A Psychological Means to Fight Crop Diseases - Modern Farmer

A Psychological Means to Fight Crop Diseases

Not much research has been done to figure out how to get people to fight pests in the right way. A new study finds an option.

A citrus tree stricken with huanglongbing.
Photography by Edgloris Marys on Shutterstock

Farmers are constantly engaged in what may feel like a war.

That war contains many battles and many enemies. On the environmental side, there are efforts to use a smaller amount of fertilizer, pesticides, and water; ways to fight diseases that don’t destroy everything else; and the ever-present risk of mutated superbugs, resistant to existing pesticides.

There is tons of research based on finding what the right way to attack these problems is; there are different conclusions, but no shortage of work on that front. Where there’s hardly any research is on the psychological side: How do those who have come up with environmental solutions convince those who are actually on the ground—the farmers—to implement them?

A new study from Rothamsted Research, one of the world’s oldest agricultural research facilities, looked specifically at that question. Farmers are the end consumers of many of these environmental plans, and they’re facing tremendous economic and societal pressures just to survive. Figuring out ways to work with farmers to put new strategies into motion is vital.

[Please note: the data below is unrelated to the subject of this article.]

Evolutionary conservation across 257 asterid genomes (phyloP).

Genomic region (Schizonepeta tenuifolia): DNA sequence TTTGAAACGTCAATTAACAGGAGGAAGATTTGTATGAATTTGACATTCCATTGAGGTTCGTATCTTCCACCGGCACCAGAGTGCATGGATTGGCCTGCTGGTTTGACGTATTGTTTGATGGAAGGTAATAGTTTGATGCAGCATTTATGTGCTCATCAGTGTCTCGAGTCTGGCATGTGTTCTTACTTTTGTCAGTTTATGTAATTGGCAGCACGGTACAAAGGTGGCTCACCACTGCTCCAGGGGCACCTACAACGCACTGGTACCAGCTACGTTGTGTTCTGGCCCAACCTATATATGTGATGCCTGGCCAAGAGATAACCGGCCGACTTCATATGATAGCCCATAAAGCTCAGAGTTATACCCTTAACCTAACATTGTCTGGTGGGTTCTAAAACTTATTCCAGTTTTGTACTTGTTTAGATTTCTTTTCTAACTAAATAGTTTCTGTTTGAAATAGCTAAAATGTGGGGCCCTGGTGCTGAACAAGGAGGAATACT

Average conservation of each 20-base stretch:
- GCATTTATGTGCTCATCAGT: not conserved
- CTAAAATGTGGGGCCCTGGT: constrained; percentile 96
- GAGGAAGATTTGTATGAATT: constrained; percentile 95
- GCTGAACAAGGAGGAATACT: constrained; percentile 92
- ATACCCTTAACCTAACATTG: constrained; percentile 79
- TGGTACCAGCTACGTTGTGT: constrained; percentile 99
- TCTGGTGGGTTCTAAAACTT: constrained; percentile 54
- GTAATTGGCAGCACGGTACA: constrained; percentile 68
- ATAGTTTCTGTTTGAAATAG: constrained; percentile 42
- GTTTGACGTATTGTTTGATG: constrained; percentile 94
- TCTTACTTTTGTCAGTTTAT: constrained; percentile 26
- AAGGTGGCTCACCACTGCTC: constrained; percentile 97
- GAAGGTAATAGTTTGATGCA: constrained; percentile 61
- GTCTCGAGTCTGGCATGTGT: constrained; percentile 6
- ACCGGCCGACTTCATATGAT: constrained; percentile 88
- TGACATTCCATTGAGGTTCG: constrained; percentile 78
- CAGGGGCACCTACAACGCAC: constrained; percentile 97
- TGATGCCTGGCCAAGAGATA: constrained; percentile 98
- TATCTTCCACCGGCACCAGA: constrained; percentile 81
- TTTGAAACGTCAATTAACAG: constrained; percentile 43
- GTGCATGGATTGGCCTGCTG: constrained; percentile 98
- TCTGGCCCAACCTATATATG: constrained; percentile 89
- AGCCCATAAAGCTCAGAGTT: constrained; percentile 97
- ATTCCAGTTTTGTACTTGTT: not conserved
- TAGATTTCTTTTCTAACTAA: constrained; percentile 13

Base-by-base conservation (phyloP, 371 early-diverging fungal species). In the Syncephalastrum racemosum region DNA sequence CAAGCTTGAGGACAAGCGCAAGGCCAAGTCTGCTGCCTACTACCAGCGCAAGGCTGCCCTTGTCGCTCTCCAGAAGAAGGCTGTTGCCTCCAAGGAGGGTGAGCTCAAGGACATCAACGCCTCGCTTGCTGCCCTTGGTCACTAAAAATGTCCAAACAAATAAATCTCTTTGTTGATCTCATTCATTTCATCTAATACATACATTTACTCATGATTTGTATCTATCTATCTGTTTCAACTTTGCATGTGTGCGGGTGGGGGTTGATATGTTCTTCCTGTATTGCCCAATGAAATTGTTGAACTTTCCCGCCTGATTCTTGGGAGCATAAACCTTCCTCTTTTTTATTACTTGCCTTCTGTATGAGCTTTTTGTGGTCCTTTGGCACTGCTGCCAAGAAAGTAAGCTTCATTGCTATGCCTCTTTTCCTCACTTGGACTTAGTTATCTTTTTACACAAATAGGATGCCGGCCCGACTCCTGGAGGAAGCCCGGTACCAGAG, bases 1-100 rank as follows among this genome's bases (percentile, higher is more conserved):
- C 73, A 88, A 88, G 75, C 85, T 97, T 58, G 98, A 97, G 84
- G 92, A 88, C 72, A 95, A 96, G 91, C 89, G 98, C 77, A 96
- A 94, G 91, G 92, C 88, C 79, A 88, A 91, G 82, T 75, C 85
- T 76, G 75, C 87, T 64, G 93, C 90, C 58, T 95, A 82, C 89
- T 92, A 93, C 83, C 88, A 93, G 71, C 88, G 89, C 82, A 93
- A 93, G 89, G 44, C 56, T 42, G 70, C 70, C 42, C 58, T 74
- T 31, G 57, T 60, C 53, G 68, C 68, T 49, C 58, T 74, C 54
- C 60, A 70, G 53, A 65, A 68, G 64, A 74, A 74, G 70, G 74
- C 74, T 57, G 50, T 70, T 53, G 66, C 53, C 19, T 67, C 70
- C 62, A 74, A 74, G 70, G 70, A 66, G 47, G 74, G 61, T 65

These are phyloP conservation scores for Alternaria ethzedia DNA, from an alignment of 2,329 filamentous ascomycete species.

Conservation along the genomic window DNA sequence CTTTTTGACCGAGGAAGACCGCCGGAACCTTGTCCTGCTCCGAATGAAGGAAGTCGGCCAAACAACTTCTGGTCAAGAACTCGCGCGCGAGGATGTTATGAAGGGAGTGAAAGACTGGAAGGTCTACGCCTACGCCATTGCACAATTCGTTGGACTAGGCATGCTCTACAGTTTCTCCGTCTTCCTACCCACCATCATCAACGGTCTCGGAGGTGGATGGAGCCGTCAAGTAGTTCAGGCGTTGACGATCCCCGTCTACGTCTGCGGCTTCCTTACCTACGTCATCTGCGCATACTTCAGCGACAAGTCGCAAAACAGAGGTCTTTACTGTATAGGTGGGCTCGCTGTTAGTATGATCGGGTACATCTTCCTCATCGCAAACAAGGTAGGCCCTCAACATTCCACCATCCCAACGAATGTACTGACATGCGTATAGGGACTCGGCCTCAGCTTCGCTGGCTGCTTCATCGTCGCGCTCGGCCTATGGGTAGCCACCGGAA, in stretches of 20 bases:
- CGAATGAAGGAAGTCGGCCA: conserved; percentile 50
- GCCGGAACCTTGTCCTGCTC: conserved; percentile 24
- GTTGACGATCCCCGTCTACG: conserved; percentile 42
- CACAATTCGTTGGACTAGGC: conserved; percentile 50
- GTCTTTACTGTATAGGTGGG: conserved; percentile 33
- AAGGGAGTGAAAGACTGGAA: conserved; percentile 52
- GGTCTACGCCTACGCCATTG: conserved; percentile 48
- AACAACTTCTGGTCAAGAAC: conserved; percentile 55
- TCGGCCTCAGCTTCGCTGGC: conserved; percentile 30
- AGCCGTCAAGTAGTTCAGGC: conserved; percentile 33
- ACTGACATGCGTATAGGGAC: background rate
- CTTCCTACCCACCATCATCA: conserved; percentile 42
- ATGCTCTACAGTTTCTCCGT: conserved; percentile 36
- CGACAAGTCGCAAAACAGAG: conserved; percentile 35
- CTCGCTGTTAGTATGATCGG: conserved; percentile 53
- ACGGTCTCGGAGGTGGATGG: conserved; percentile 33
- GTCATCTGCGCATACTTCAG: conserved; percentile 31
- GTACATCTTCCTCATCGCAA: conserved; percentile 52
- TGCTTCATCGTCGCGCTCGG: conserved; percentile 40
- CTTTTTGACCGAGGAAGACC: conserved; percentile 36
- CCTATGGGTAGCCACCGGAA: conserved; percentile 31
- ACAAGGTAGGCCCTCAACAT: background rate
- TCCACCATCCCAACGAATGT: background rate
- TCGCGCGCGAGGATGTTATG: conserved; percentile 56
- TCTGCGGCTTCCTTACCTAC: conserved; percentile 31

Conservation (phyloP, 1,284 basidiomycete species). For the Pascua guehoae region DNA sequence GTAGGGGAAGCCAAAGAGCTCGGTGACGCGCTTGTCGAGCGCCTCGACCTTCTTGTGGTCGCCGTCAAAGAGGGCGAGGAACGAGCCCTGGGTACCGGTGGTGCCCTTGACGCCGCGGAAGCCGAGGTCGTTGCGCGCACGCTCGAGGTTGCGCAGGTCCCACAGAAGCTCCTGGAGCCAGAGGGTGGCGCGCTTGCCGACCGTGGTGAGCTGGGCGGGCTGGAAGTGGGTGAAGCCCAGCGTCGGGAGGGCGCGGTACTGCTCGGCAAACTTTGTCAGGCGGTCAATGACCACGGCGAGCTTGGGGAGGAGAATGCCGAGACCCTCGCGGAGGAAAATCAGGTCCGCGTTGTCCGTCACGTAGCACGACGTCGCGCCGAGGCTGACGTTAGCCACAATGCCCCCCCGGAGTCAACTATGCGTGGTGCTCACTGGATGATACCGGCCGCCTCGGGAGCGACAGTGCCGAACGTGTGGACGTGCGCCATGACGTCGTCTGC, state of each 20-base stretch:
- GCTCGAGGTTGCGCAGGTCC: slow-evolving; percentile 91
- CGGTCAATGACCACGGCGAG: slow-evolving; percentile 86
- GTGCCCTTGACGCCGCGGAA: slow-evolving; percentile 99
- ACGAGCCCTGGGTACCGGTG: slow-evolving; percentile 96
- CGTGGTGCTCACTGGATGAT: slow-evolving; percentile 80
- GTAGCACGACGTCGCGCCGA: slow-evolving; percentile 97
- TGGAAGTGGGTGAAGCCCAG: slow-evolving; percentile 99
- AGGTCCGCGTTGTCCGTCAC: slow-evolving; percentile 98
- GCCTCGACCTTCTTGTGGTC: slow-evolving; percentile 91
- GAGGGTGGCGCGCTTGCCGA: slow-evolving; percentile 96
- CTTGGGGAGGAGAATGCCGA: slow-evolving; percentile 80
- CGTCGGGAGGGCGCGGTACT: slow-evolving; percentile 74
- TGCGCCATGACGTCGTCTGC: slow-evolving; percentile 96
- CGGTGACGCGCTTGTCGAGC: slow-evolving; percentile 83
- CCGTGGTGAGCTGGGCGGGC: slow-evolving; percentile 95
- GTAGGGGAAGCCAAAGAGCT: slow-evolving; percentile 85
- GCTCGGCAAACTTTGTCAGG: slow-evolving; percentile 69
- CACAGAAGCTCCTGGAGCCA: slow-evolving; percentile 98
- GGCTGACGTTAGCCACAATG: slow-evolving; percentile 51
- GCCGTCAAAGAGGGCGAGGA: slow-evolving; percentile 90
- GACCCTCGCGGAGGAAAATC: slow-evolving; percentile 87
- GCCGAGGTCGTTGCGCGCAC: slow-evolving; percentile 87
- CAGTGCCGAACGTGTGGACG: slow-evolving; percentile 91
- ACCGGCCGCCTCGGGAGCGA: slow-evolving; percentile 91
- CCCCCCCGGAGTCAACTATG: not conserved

To learn more about that, the researchers used the problem of huanglongbing, sometimes called citrus greening disease, a devastating bacterial infection that has caused mass damage on citrus farms. The researchers paired a study of the spread of huanglongbing with what’s called an opinion dynamics model, a social psychology tool designed to help figure out where opinions come from and how they’re shaped. The model used in this study included survey results from citrus growers.

What the researchers found is that there are certain techniques that are more effective than others in getting farmers to care about and implement plans. One of the most interesting findings is that it’s much more effective to tell farmers about the strengths and benefits of a particular plan, rather than explaining how desperate the problem is. “Many campaigns focus on disease risk, but doing so may be unnecessary and lead to loss of trust if an epidemic never actually occurs,” reads the study’s press release.

Also important is frequent and consistent communication between farmers and whoever came up with the plan they’re using. This is where cuts to the USDA could be debilitating: Farmer outreach seems to be vital to fighting all the many battles farmers have to deal with.

It’s a fascinating study, and it sure seems like there should be more research on this topic than there is.

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